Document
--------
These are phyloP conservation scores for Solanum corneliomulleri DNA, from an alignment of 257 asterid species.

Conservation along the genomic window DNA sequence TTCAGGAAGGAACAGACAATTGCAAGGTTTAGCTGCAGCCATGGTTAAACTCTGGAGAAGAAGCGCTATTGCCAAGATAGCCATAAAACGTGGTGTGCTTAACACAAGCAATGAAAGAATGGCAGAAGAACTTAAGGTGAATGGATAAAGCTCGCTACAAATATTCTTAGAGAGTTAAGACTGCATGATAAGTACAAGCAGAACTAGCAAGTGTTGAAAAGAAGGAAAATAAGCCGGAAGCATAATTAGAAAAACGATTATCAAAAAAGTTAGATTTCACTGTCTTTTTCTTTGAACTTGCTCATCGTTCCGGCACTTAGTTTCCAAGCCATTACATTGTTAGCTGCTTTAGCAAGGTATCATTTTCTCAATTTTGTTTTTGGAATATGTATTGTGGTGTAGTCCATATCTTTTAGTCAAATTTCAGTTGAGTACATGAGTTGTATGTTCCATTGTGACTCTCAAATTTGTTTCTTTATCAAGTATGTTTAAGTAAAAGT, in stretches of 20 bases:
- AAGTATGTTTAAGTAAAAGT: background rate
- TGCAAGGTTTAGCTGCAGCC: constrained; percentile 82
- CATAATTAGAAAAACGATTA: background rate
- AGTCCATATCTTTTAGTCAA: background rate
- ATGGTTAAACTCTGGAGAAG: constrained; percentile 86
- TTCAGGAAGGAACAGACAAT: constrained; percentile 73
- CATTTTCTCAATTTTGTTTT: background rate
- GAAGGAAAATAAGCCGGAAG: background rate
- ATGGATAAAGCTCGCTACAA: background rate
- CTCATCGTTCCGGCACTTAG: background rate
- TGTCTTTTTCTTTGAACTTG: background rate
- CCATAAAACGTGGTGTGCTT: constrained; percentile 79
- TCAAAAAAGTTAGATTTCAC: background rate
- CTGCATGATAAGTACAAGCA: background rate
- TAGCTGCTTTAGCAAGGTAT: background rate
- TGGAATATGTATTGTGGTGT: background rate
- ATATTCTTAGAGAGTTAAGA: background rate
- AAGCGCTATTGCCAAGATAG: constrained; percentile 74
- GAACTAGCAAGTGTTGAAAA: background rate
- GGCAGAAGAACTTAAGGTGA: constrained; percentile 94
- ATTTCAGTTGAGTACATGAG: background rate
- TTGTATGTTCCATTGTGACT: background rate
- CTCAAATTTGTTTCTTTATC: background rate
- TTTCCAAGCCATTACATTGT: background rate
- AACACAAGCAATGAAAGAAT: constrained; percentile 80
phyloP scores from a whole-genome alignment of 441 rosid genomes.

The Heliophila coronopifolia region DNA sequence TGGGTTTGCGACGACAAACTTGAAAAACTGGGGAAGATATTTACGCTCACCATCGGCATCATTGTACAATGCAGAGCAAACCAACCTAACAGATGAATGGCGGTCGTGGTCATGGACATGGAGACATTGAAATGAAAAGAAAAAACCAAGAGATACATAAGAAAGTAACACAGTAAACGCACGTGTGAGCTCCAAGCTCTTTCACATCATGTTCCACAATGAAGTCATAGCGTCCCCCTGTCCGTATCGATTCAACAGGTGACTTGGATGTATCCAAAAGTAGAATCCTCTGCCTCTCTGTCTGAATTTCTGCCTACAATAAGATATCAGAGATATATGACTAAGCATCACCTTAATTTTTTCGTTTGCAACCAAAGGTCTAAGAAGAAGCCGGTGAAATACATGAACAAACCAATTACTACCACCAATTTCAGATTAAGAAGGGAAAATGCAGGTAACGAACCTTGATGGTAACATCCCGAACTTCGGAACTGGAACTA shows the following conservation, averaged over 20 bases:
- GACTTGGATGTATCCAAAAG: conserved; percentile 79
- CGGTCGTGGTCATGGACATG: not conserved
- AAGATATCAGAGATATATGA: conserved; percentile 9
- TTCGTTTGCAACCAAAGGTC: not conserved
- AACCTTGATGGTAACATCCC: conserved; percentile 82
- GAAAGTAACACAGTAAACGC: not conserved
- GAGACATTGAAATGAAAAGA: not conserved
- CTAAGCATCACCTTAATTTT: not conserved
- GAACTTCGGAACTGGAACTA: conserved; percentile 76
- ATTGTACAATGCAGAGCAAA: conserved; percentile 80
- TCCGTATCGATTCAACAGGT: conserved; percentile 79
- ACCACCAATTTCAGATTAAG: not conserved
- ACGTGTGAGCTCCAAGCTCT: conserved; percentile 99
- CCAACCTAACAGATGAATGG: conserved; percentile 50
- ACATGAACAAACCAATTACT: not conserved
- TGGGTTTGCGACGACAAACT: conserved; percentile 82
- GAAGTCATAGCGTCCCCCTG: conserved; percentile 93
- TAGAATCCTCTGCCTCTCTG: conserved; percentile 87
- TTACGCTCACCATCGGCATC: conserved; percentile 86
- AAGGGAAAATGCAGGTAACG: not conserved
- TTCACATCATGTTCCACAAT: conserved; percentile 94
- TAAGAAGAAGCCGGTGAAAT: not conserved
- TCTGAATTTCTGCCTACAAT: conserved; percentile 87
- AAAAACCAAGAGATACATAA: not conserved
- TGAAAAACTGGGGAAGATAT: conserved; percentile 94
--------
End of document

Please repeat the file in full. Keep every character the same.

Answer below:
These are phyloP conservation scores for Solanum corneliomulleri DNA, from an alignment of 257 asterid species.

Conservation along the genomic window DNA sequence TTCAGGAAGGAACAGACAATTGCAAGGTTTAGCTGCAGCCATGGTTAAACTCTGGAGAAGAAGCGCTATTGCCAAGATAGCCATAAAACGTGGTGTGCTTAACACAAGCAATGAAAGAATGGCAGAAGAACTTAAGGTGAATGGATAAAGCTCGCTACAAATATTCTTAGAGAGTTAAGACTGCATGATAAGTACAAGCAGAACTAGCAAGTGTTGAAAAGAAGGAAAATAAGCCGGAAGCATAATTAGAAAAACGATTATCAAAAAAGTTAGATTTCACTGTCTTTTTCTTTGAACTTGCTCATCGTTCCGGCACTTAGTTTCCAAGCCATTACATTGTTAGCTGCTTTAGCAAGGTATCATTTTCTCAATTTTGTTTTTGGAATATGTATTGTGGTGTAGTCCATATCTTTTAGTCAAATTTCAGTTGAGTACATGAGTTGTATGTTCCATTGTGACTCTCAAATTTGTTTCTTTATCAAGTATGTTTAAGTAAAAGT, in stretches of 20 bases:
- AAGTATGTTTAAGTAAAAGT: background rate
- TGCAAGGTTTAGCTGCAGCC: constrained; percentile 82
- CATAATTAGAAAAACGATTA: background rate
- AGTCCATATCTTTTAGTCAA: background rate
- ATGGTTAAACTCTGGAGAAG: constrained; percentile 86
- TTCAGGAAGGAACAGACAAT: constrained; percentile 73
- CATTTTCTCAATTTTGTTTT: background rate
- GAAGGAAAATAAGCCGGAAG: background rate
- ATGGATAAAGCTCGCTACAA: background rate
- CTCATCGTTCCGGCACTTAG: background rate
- TGTCTTTTTCTTTGAACTTG: background rate
- CCATAAAACGTGGTGTGCTT: constrained; percentile 79
- TCAAAAAAGTTAGATTTCAC: background rate
- CTGCATGATAAGTACAAGCA: background rate
- TAGCTGCTTTAGCAAGGTAT: background rate
- TGGAATATGTATTGTGGTGT: background rate
- ATATTCTTAGAGAGTTAAGA: background rate
- AAGCGCTATTGCCAAGATAG: constrained; percentile 74
- GAACTAGCAAGTGTTGAAAA: background rate
- GGCAGAAGAACTTAAGGTGA: constrained; percentile 94
- ATTTCAGTTGAGTACATGAG: background rate
- TTGTATGTTCCATTGTGACT: background rate
- CTCAAATTTGTTTCTTTATC: background rate
- TTTCCAAGCCATTACATTGT: background rate
- AACACAAGCAATGAAAGAAT: constrained; percentile 80
phyloP scores from a whole-genome alignment of 441 rosid genomes.

The Heliophila coronopifolia region DNA sequence TGGGTTTGCGACGACAAACTTGAAAAACTGGGGAAGATATTTACGCTCACCATCGGCATCATTGTACAATGCAGAGCAAACCAACCTAACAGATGAATGGCGGTCGTGGTCATGGACATGGAGACATTGAAATGAAAAGAAAAAACCAAGAGATACATAAGAAAGTAACACAGTAAACGCACGTGTGAGCTCCAAGCTCTTTCACATCATGTTCCACAATGAAGTCATAGCGTCCCCCTGTCCGTATCGATTCAACAGGTGACTTGGATGTATCCAAAAGTAGAATCCTCTGCCTCTCTGTCTGAATTTCTGCCTACAATAAGATATCAGAGATATATGACTAAGCATCACCTTAATTTTTTCGTTTGCAACCAAAGGTCTAAGAAGAAGCCGGTGAAATACATGAACAAACCAATTACTACCACCAATTTCAGATTAAGAAGGGAAAATGCAGGTAACGAACCTTGATGGTAACATCCCGAACTTCGGAACTGGAACTA shows the following conservation, averaged over 20 bases:
- GACTTGGATGTATCCAAAAG: conserved; percentile 79
- CGGTCGTGGTCATGGACATG: not conserved
- AAGATATCAGAGATATATGA: conserved; percentile 9
- TTCGTTTGCAACCAAAGGTC: not conserved
- AACCTTGATGGTAACATCCC: conserved; percentile 82
- GAAAGTAACACAGTAAACGC: not conserved
- GAGACATTGAAATGAAAAGA: not conserved
- CTAAGCATCACCTTAATTTT: not conserved
- GAACTTCGGAACTGGAACTA: conserved; percentile 76
- ATTGTACAATGCAGAGCAAA: conserved; percentile 80
- TCCGTATCGATTCAACAGGT: conserved; percentile 79
- ACCACCAATTTCAGATTAAG: not conserved
- ACGTGTGAGCTCCAAGCTCT: conserved; percentile 99
- CCAACCTAACAGATGAATGG: conserved; percentile 50
- ACATGAACAAACCAATTACT: not conserved
- TGGGTTTGCGACGACAAACT: conserved; percentile 82
- GAAGTCATAGCGTCCCCCTG: conserved; percentile 93
- TAGAATCCTCTGCCTCTCTG: conserved; percentile 87
- TTACGCTCACCATCGGCATC: conserved; percentile 86
- AAGGGAAAATGCAGGTAACG: not conserved
- TTCACATCATGTTCCACAAT: conserved; percentile 94
- TAAGAAGAAGCCGGTGAAAT: not conserved
- TCTGAATTTCTGCCTACAAT: conserved; percentile 87
- AAAAACCAAGAGATACATAA: not conserved
- TGAAAAACTGGGGAAGATAT: conserved; percentile 94